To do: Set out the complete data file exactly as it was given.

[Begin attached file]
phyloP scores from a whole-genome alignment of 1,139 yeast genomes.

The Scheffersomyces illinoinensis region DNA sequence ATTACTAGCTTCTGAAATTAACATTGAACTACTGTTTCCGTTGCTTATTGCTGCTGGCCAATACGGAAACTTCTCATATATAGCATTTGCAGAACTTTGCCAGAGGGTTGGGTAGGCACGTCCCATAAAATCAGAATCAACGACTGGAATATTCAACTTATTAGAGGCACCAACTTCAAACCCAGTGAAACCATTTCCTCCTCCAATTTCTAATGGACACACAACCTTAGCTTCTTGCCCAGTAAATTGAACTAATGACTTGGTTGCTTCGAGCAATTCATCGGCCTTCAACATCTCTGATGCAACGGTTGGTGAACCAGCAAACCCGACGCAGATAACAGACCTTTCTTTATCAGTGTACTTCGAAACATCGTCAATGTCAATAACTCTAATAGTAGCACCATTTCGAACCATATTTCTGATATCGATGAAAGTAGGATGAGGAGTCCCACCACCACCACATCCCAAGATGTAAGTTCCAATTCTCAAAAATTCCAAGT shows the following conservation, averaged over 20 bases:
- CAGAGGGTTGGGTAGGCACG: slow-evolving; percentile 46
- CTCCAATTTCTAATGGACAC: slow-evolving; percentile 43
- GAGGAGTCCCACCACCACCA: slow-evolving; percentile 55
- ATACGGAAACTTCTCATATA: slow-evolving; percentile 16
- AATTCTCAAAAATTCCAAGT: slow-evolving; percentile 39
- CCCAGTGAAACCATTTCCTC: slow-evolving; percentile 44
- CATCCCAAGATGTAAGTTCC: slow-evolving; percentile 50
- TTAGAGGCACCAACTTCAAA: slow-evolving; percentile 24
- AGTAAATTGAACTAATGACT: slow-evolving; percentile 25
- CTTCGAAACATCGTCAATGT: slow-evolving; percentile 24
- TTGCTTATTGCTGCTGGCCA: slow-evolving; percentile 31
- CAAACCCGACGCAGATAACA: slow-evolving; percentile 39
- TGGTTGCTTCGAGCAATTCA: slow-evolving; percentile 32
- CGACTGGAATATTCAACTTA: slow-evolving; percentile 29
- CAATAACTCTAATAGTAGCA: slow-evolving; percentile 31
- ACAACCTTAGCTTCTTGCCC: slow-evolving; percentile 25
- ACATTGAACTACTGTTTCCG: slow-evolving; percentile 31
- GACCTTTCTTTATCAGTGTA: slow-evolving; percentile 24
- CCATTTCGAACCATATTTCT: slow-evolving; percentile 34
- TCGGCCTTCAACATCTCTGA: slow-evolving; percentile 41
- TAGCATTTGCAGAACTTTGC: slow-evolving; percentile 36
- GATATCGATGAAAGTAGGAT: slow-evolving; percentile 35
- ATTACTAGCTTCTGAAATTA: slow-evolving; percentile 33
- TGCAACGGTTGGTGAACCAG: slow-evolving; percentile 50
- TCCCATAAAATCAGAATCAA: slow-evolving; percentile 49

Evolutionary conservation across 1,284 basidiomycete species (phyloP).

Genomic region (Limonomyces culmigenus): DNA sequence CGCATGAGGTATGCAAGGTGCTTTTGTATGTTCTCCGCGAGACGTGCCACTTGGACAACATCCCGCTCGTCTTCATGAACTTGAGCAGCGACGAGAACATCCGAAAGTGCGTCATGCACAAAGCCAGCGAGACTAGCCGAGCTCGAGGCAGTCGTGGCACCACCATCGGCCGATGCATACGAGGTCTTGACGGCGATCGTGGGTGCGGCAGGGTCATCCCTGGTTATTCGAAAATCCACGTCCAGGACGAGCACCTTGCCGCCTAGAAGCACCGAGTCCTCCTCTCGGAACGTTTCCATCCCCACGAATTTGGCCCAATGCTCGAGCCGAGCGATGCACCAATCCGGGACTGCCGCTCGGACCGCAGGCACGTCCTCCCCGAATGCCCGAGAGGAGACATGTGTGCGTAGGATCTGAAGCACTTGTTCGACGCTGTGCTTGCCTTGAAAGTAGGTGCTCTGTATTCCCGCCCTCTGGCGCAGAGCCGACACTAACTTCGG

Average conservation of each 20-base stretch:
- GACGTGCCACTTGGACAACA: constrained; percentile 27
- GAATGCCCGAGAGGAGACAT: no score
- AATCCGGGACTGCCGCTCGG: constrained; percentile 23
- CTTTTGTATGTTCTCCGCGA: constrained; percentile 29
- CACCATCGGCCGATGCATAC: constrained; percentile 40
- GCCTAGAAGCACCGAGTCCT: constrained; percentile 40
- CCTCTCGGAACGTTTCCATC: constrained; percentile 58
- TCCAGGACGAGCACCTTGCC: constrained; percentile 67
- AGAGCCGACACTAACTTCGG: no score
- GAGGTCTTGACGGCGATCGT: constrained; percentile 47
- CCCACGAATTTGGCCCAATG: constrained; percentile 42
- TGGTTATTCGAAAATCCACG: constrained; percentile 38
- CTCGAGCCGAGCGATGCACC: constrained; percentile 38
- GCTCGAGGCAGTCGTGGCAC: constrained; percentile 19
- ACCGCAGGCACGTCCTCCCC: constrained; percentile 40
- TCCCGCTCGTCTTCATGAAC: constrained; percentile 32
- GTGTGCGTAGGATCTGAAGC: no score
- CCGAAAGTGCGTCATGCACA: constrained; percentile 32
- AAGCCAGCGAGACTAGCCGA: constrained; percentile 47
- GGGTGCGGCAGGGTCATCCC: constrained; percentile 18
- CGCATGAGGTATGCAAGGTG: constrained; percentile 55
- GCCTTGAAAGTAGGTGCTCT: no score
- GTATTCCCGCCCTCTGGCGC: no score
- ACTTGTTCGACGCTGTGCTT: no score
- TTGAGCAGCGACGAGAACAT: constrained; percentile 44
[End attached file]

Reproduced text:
phyloP scores from a whole-genome alignment of 1,139 yeast genomes.

The Scheffersomyces illinoinensis region DNA sequence ATTACTAGCTTCTGAAATTAACATTGAACTACTGTTTCCGTTGCTTATTGCTGCTGGCCAATACGGAAACTTCTCATATATAGCATTTGCAGAACTTTGCCAGAGGGTTGGGTAGGCACGTCCCATAAAATCAGAATCAACGACTGGAATATTCAACTTATTAGAGGCACCAACTTCAAACCCAGTGAAACCATTTCCTCCTCCAATTTCTAATGGACACACAACCTTAGCTTCTTGCCCAGTAAATTGAACTAATGACTTGGTTGCTTCGAGCAATTCATCGGCCTTCAACATCTCTGATGCAACGGTTGGTGAACCAGCAAACCCGACGCAGATAACAGACCTTTCTTTATCAGTGTACTTCGAAACATCGTCAATGTCAATAACTCTAATAGTAGCACCATTTCGAACCATATTTCTGATATCGATGAAAGTAGGATGAGGAGTCCCACCACCACCACATCCCAAGATGTAAGTTCCAATTCTCAAAAATTCCAAGT shows the following conservation, averaged over 20 bases:
- CAGAGGGTTGGGTAGGCACG: slow-evolving; percentile 46
- CTCCAATTTCTAATGGACAC: slow-evolving; percentile 43
- GAGGAGTCCCACCACCACCA: slow-evolving; percentile 55
- ATACGGAAACTTCTCATATA: slow-evolving; percentile 16
- AATTCTCAAAAATTCCAAGT: slow-evolving; percentile 39
- CCCAGTGAAACCATTTCCTC: slow-evolving; percentile 44
- CATCCCAAGATGTAAGTTCC: slow-evolving; percentile 50
- TTAGAGGCACCAACTTCAAA: slow-evolving; percentile 24
- AGTAAATTGAACTAATGACT: slow-evolving; percentile 25
- CTTCGAAACATCGTCAATGT: slow-evolving; percentile 24
- TTGCTTATTGCTGCTGGCCA: slow-evolving; percentile 31
- CAAACCCGACGCAGATAACA: slow-evolving; percentile 39
- TGGTTGCTTCGAGCAATTCA: slow-evolving; percentile 32
- CGACTGGAATATTCAACTTA: slow-evolving; percentile 29
- CAATAACTCTAATAGTAGCA: slow-evolving; percentile 31
- ACAACCTTAGCTTCTTGCCC: slow-evolving; percentile 25
- ACATTGAACTACTGTTTCCG: slow-evolving; percentile 31
- GACCTTTCTTTATCAGTGTA: slow-evolving; percentile 24
- CCATTTCGAACCATATTTCT: slow-evolving; percentile 34
- TCGGCCTTCAACATCTCTGA: slow-evolving; percentile 41
- TAGCATTTGCAGAACTTTGC: slow-evolving; percentile 36
- GATATCGATGAAAGTAGGAT: slow-evolving; percentile 35
- ATTACTAGCTTCTGAAATTA: slow-evolving; percentile 33
- TGCAACGGTTGGTGAACCAG: slow-evolving; percentile 50
- TCCCATAAAATCAGAATCAA: slow-evolving; percentile 49

Evolutionary conservation across 1,284 basidiomycete species (phyloP).

Genomic region (Limonomyces culmigenus): DNA sequence CGCATGAGGTATGCAAGGTGCTTTTGTATGTTCTCCGCGAGACGTGCCACTTGGACAACATCCCGCTCGTCTTCATGAACTTGAGCAGCGACGAGAACATCCGAAAGTGCGTCATGCACAAAGCCAGCGAGACTAGCCGAGCTCGAGGCAGTCGTGGCACCACCATCGGCCGATGCATACGAGGTCTTGACGGCGATCGTGGGTGCGGCAGGGTCATCCCTGGTTATTCGAAAATCCACGTCCAGGACGAGCACCTTGCCGCCTAGAAGCACCGAGTCCTCCTCTCGGAACGTTTCCATCCCCACGAATTTGGCCCAATGCTCGAGCCGAGCGATGCACCAATCCGGGACTGCCGCTCGGACCGCAGGCACGTCCTCCCCGAATGCCCGAGAGGAGACATGTGTGCGTAGGATCTGAAGCACTTGTTCGACGCTGTGCTTGCCTTGAAAGTAGGTGCTCTGTATTCCCGCCCTCTGGCGCAGAGCCGACACTAACTTCGG

Average conservation of each 20-base stretch:
- GACGTGCCACTTGGACAACA: constrained; percentile 27
- GAATGCCCGAGAGGAGACAT: no score
- AATCCGGGACTGCCGCTCGG: constrained; percentile 23
- CTTTTGTATGTTCTCCGCGA: constrained; percentile 29
- CACCATCGGCCGATGCATAC: constrained; percentile 40
- GCCTAGAAGCACCGAGTCCT: constrained; percentile 40
- CCTCTCGGAACGTTTCCATC: constrained; percentile 58
- TCCAGGACGAGCACCTTGCC: constrained; percentile 67
- AGAGCCGACACTAACTTCGG: no score
- GAGGTCTTGACGGCGATCGT: constrained; percentile 47
- CCCACGAATTTGGCCCAATG: constrained; percentile 42
- TGGTTATTCGAAAATCCACG: constrained; percentile 38
- CTCGAGCCGAGCGATGCACC: constrained; percentile 38
- GCTCGAGGCAGTCGTGGCAC: constrained; percentile 19
- ACCGCAGGCACGTCCTCCCC: constrained; percentile 40
- TCCCGCTCGTCTTCATGAAC: constrained; percentile 32
- GTGTGCGTAGGATCTGAAGC: no score
- CCGAAAGTGCGTCATGCACA: constrained; percentile 32
- AAGCCAGCGAGACTAGCCGA: constrained; percentile 47
- GGGTGCGGCAGGGTCATCCC: constrained; percentile 18
- CGCATGAGGTATGCAAGGTG: constrained; percentile 55
- GCCTTGAAAGTAGGTGCTCT: no score
- GTATTCCCGCCCTCTGGCGC: no score
- ACTTGTTCGACGCTGTGCTT: no score
- TTGAGCAGCGACGAGAACAT: constrained; percentile 44